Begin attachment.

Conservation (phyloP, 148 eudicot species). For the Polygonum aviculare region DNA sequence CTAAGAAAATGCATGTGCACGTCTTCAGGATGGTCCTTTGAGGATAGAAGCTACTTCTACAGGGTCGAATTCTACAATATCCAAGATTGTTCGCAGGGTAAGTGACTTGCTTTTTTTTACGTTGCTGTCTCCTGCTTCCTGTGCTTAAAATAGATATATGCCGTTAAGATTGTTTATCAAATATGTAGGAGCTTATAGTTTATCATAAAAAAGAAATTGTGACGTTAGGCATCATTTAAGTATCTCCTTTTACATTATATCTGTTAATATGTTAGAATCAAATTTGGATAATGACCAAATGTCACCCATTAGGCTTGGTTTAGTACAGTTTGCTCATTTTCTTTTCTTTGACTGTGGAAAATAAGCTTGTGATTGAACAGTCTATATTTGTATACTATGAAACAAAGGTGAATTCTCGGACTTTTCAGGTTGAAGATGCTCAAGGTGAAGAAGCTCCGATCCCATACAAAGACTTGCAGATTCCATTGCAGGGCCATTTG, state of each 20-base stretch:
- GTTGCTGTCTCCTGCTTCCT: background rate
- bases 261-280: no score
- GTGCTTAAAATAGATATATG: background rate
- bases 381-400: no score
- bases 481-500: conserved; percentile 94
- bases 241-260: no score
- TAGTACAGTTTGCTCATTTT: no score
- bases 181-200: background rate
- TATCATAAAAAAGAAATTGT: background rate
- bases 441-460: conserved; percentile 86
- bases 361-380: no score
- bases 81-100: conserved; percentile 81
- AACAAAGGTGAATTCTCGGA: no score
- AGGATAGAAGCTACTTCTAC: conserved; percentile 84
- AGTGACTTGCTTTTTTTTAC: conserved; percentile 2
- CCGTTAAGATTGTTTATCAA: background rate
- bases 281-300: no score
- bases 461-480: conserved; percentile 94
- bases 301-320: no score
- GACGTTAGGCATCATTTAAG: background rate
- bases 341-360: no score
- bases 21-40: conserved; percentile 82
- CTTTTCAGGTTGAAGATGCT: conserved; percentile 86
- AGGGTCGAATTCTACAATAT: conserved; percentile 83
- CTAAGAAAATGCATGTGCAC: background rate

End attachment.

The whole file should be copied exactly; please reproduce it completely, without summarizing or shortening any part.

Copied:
Conservation (phyloP, 148 eudicot species). For the Polygonum aviculare region DNA sequence CTAAGAAAATGCATGTGCACGTCTTCAGGATGGTCCTTTGAGGATAGAAGCTACTTCTACAGGGTCGAATTCTACAATATCCAAGATTGTTCGCAGGGTAAGTGACTTGCTTTTTTTTACGTTGCTGTCTCCTGCTTCCTGTGCTTAAAATAGATATATGCCGTTAAGATTGTTTATCAAATATGTAGGAGCTTATAGTTTATCATAAAAAAGAAATTGTGACGTTAGGCATCATTTAAGTATCTCCTTTTACATTATATCTGTTAATATGTTAGAATCAAATTTGGATAATGACCAAATGTCACCCATTAGGCTTGGTTTAGTACAGTTTGCTCATTTTCTTTTCTTTGACTGTGGAAAATAAGCTTGTGATTGAACAGTCTATATTTGTATACTATGAAACAAAGGTGAATTCTCGGACTTTTCAGGTTGAAGATGCTCAAGGTGAAGAAGCTCCGATCCCATACAAAGACTTGCAGATTCCATTGCAGGGCCATTTG, state of each 20-base stretch:
- GTTGCTGTCTCCTGCTTCCT: background rate
- bases 261-280: no score
- GTGCTTAAAATAGATATATG: background rate
- bases 381-400: no score
- bases 481-500: conserved; percentile 94
- bases 241-260: no score
- TAGTACAGTTTGCTCATTTT: no score
- bases 181-200: background rate
- TATCATAAAAAAGAAATTGT: background rate
- bases 441-460: conserved; percentile 86
- bases 361-380: no score
- bases 81-100: conserved; percentile 81
- AACAAAGGTGAATTCTCGGA: no score
- AGGATAGAAGCTACTTCTAC: conserved; percentile 84
- AGTGACTTGCTTTTTTTTAC: conserved; percentile 2
- CCGTTAAGATTGTTTATCAA: background rate
- bases 281-300: no score
- bases 461-480: conserved; percentile 94
- bases 301-320: no score
- GACGTTAGGCATCATTTAAG: background rate
- bases 341-360: no score
- bases 21-40: conserved; percentile 82
- CTTTTCAGGTTGAAGATGCT: conserved; percentile 86
- AGGGTCGAATTCTACAATAT: conserved; percentile 83
- CTAAGAAAATGCATGTGCAC: background rate